One of the telltale signs that the leadership of the New York City Department of Education wants to deliberately harm children in the public schools under their care is the fact that when principals exercise their power to remove anyone for any reason at any time and make up allegations that stick at 3020-a arbitration (or U-rating appeals, grievances, etc) like silly putty thrown against a wall, the charged employee is replaced by someone not qualified to teach the class.
This fact can be seen in any classroom, physical education, art, English, Social Studies, Regents classes, it doesn't matter. All that matters is that the employee is out of the classroom in which he/she is accused (rightly or wrongly). Often, Principals are "ordered" to remove someone, and told to do so immediately. So in their defense, they are not always given time to hire a person licensed to teach the subject, nor do they have the teaching staff to move teachers in who DO know the curriculum to replace the now absent teacher.
In order to cover up the chaos that often results in this process when a teacher is suddenly removed, principals scrub grades, change testing dates, suspend kids who "know" what happened, and lie to parents concerned about their child(ren)'s progress in the class....especially near to test times.
I always thought that if the NYC DOE gave any oversight to the "rubberization" process (sudden removal of teachers for any reason and placement of the accused in a hostile environment) they would have to consider the effect
of the process while giving the authority to principals and Superintendents to remove anyone on a whim. But Bloomberg did not do that, and this is a cornerstone his legacy.
The article below elaborates on the effect the last 10 years has had on students in the NYC public schools as well as elsewhere.
When teachers leave schools, overall morale appears to suffer enough that student achievement declines—both for those taught by the departed teachers and by students whose teachers stayed put, concludes a study
recently presented at a conference held by the Center for Longitudinal Data in Education Research.
The impact of teacher turnover is one of the teacher-quality topics that's been hard for researchers to get their arms around. The phenomenon of high rates of teacher turnover has certainly been proven to occur in high-poverty schools more than low-poverty ones. The eminently logical assumption has been that such turnover harms student achievement.
But a couple years back, two researchers did an analysis
that showed, counter-intuitively, it's actually the less-
effective teachers, rather than the more-
effective ones, who tend to leave schools with a high concentration of low-achieving, minority students. It raised the question of whether a degree of turnover might be beneficial, since it seemed to purge schools of underperforming teachers.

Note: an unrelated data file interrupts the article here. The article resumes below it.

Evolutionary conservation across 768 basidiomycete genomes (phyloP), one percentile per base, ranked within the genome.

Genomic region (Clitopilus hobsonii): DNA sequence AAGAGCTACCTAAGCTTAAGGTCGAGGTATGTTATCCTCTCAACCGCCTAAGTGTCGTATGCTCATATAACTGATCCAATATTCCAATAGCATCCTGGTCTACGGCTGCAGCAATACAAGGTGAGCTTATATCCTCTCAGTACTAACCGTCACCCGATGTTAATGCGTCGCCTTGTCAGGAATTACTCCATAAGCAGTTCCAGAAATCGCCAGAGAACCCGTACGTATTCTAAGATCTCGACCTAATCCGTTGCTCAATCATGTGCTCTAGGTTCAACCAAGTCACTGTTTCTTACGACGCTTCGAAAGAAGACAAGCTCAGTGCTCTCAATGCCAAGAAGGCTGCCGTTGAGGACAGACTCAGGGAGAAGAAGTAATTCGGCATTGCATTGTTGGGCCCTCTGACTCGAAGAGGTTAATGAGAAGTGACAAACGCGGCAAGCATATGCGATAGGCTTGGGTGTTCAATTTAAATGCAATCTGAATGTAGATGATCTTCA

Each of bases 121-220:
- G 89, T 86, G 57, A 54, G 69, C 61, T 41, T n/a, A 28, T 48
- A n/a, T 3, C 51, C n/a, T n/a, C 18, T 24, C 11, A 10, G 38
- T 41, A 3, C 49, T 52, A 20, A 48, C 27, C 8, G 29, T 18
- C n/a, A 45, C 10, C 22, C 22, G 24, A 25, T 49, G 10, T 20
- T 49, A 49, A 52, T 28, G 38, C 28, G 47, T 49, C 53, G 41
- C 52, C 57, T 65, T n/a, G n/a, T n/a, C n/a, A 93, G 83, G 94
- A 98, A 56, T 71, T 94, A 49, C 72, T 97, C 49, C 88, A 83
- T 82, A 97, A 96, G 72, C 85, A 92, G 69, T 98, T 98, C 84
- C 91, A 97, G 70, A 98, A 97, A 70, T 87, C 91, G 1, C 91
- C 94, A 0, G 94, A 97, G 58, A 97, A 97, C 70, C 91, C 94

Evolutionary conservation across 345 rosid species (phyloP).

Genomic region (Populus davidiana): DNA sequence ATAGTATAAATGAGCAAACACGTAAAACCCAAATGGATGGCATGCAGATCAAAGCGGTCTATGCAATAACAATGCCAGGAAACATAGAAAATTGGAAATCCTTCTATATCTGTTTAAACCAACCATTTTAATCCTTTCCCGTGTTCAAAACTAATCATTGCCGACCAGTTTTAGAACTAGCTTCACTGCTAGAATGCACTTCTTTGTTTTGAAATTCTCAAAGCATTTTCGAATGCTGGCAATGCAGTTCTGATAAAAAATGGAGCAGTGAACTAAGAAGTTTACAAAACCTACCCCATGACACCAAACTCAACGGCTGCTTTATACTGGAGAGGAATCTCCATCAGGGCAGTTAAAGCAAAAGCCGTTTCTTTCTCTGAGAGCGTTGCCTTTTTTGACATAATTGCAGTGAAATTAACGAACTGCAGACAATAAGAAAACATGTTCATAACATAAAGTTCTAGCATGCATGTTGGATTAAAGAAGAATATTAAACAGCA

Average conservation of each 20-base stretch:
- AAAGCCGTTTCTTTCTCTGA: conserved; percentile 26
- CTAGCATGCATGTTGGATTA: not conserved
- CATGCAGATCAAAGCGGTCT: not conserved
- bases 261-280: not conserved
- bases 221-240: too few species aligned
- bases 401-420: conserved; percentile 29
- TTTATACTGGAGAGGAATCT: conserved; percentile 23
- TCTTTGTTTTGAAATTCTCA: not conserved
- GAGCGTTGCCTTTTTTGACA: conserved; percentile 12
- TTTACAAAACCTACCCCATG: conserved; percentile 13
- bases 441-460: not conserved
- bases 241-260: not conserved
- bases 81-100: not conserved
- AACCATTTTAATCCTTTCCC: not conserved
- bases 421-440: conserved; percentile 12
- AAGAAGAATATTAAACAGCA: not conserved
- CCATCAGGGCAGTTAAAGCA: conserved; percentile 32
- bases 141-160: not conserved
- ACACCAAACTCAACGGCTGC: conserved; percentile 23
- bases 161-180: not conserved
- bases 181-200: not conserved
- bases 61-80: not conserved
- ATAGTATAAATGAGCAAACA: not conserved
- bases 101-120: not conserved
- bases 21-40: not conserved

When reporting on that study
, I played devil's advocate by pointing out that it didn't address the cultural impact of having a staff that's always in flux. The recently released CALDER paper suggests I may have been right in probing this question.
Written by the University of Michigan's Matthew Ronfeldt, Stanford University's Susanna Loeb, and the University of Virginia's Jim Wyckoff, the new paper basically picks up on the same question. Even if overall teacher effectiveness stays the same in a school with turnover, it's well documented that turnover hurts staff cohesion and the shared sense of community in schools, the scholars reasoned. Could that have an impact on student achievement, too?
To find out, they looked at a set of New York City test-score data from 4th and 5th graders over the course of eight years. The data were linked to teacher characteristics.
(All the usual caveats about limitations of test scores apply, of course.)
Among their findings:
• For each analysis, students taught by teachers in the same grade-level team in the same school did worse in years where turnover rates were higher, compared with years in which there was less teacher turnover.
• An increase in teacher turnover by 1 standard deviation corresponded with a decrease in math achievement of 2 percent of a standard deviation; students in grade levels with 100 percent turnover were especially affected, with lower test scores by anywhere from 6 percent to 10 percent of a standard deviation based on the content area.
• The effects were seen in both large and small schools, new and old ones.
• The negative effect of turnover on student achievement was larger in schools with more low-achieving and black students.
"Turnover must have an impact beyond simply whether incoming teachers are better than those they replaced—even the teachers outside of this redistribution are somehow harmed by it," the authors conclude. "Though there may be cases where turnover is actually helpful to student achievement, on average, it is harmful."
They authors call for more research to identify the mechanics of the decline—whether a loss of collegiality, or perhaps a loss of institutional knowledge among the staff due to turnover, is the cause of the lower achievement.